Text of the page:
Rich Juzwiak looks at how PG-13 has become the rating you want:

It’s simple math, really: Movies rated PG-13 make more money on average ($42 million per picture versus G’s $38.5 million, PG’s $37 million and R’s $15 million). Getting blessed with PG-13 ensures that the odds are ever in your favor. In this economy, who wants to gamble?

To some degree it’s a self-fulfilling prophecy: as studios make most of their blockbusters PG-13, most blockbusters will be PG-13.

While there are always notable exceptions (Safe House is a recent one), in most cases it doesn’t seem worth arguing anymore: if you’re making an expensive movie that could conceivably be less than an R, it probably should be PG-13 — and that comes at the scripting stage.

From personal experience, one of the worst things that can happen to your movie is to cut it down to a safer rating after you’ve shot it. It’s not just losing the F-words. It’s losing the moments that called for the F-words. If when writing the script you knew you could only say it once and in a non-sexual context, you would write scenes in a way that didn’t demand it.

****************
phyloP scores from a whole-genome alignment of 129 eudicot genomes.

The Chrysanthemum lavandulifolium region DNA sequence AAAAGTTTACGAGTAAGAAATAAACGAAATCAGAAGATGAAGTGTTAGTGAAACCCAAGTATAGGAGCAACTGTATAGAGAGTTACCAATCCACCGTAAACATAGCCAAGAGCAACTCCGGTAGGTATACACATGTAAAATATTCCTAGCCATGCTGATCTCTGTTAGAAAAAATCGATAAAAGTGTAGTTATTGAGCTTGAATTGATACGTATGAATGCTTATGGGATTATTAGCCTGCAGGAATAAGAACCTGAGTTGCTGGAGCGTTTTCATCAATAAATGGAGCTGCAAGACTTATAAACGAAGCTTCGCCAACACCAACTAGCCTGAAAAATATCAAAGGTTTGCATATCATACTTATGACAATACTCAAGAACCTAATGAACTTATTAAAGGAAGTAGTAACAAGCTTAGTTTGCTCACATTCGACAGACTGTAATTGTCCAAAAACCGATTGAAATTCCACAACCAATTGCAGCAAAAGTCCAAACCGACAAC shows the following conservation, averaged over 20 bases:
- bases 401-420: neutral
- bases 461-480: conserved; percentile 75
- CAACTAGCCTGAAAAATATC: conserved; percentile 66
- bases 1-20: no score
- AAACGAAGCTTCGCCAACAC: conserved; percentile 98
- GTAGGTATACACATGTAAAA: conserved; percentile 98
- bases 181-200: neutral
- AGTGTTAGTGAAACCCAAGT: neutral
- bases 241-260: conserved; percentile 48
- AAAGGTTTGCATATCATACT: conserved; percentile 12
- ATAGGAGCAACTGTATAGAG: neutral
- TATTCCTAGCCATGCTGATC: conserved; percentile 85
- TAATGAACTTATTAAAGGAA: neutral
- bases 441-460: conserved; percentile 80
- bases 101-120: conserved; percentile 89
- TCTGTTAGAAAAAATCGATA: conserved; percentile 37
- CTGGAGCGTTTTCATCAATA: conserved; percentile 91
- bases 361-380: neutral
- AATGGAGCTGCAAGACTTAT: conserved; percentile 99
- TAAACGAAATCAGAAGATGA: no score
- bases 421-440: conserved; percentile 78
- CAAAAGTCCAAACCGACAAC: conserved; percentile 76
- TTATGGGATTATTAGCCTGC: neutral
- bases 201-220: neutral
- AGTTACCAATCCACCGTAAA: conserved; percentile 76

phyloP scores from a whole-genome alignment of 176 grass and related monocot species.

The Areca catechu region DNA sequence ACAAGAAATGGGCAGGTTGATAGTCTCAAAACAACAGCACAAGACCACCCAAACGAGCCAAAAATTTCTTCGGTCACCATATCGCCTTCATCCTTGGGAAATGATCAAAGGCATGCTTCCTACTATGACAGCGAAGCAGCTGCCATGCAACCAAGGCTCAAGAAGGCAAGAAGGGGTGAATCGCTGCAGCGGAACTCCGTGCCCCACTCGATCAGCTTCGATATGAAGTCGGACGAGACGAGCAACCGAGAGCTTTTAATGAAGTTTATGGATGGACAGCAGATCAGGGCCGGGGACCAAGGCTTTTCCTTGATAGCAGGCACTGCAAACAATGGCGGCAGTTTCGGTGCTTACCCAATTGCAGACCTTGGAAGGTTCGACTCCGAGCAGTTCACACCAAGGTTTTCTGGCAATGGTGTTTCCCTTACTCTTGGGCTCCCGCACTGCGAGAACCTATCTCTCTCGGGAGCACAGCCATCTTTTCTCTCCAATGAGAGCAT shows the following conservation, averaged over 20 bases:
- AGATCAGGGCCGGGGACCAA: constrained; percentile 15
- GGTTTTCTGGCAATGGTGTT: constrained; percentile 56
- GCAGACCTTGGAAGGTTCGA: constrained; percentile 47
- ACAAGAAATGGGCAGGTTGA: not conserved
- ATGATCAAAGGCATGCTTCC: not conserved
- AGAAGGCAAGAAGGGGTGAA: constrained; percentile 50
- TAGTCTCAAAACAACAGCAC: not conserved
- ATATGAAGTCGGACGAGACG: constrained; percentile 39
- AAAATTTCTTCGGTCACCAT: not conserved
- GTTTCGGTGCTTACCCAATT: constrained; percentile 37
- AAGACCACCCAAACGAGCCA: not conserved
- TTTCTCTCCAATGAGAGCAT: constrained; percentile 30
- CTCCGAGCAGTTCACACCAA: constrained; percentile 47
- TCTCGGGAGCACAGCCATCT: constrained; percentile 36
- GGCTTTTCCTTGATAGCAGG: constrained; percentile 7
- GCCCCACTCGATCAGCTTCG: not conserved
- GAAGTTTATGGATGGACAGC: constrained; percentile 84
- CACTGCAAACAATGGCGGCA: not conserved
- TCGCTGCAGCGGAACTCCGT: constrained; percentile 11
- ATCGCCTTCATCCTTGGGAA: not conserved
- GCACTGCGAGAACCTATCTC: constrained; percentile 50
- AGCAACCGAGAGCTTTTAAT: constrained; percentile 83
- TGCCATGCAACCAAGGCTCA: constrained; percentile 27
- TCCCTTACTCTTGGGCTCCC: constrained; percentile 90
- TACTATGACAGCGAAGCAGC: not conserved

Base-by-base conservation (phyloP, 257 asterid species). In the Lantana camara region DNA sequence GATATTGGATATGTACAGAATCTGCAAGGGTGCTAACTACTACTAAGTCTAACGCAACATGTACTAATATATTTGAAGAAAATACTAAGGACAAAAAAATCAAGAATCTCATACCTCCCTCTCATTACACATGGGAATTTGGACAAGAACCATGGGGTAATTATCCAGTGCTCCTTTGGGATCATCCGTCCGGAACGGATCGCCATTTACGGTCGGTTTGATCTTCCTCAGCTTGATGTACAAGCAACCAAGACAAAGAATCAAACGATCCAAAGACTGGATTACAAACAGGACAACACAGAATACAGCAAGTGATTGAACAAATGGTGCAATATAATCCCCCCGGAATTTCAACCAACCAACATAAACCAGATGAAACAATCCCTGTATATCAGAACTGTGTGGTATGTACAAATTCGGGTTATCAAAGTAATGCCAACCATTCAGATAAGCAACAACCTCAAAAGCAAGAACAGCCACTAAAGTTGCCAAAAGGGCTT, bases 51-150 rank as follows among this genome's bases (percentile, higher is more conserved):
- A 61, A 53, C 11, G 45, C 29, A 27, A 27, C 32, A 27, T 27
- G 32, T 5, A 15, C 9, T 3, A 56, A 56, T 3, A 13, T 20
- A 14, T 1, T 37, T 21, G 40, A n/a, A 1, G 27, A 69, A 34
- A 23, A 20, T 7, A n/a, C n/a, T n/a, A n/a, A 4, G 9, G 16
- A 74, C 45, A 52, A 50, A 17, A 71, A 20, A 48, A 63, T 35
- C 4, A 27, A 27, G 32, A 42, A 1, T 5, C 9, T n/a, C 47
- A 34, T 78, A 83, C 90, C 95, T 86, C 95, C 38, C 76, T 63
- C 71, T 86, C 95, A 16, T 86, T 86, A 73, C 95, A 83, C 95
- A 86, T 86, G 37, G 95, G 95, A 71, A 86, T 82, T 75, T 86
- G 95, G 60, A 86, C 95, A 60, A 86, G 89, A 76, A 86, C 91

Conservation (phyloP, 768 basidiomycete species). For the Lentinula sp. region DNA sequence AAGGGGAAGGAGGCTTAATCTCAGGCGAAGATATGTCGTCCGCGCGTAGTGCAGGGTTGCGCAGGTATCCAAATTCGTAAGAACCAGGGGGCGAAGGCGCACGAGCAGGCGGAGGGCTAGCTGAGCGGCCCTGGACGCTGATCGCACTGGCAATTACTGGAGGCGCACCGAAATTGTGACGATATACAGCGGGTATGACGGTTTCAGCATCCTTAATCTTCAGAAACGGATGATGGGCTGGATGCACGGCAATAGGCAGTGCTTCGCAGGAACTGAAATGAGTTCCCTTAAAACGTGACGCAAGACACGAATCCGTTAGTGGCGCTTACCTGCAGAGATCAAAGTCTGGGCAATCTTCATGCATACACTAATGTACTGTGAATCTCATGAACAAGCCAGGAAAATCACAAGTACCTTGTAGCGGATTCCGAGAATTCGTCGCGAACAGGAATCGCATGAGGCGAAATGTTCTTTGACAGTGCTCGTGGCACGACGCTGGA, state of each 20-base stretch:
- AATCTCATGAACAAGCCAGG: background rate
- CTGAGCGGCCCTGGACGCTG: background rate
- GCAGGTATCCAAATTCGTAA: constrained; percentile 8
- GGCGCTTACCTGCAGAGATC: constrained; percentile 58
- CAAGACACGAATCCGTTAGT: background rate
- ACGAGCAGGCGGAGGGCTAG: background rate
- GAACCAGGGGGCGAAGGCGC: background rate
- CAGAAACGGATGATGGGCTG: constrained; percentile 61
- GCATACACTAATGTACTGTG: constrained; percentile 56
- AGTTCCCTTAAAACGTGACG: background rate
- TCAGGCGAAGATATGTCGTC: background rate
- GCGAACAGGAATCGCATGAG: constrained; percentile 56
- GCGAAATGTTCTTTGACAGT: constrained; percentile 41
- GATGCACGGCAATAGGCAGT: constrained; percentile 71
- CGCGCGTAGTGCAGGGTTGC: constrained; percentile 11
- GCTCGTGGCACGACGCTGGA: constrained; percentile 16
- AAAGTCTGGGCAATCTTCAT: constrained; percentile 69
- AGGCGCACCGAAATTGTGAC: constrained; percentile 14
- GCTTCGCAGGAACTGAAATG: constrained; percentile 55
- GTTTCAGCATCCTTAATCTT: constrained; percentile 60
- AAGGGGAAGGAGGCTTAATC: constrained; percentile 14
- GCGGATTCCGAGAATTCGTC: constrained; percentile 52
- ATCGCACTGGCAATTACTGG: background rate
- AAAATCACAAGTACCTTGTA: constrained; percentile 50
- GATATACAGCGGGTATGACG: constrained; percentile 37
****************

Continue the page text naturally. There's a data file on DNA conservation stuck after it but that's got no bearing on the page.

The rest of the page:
Similarly, an R-rated action scene cut down to PG-13 feels neutered, while an action scene designed for PG-13 can plan for the absence of gore at the outset. People criticize the shaky-cam in The Hunger Games, but it was clearly a choice made from the beginning in order to show the feeling of violence without the bloodshed.

That worked out well for them.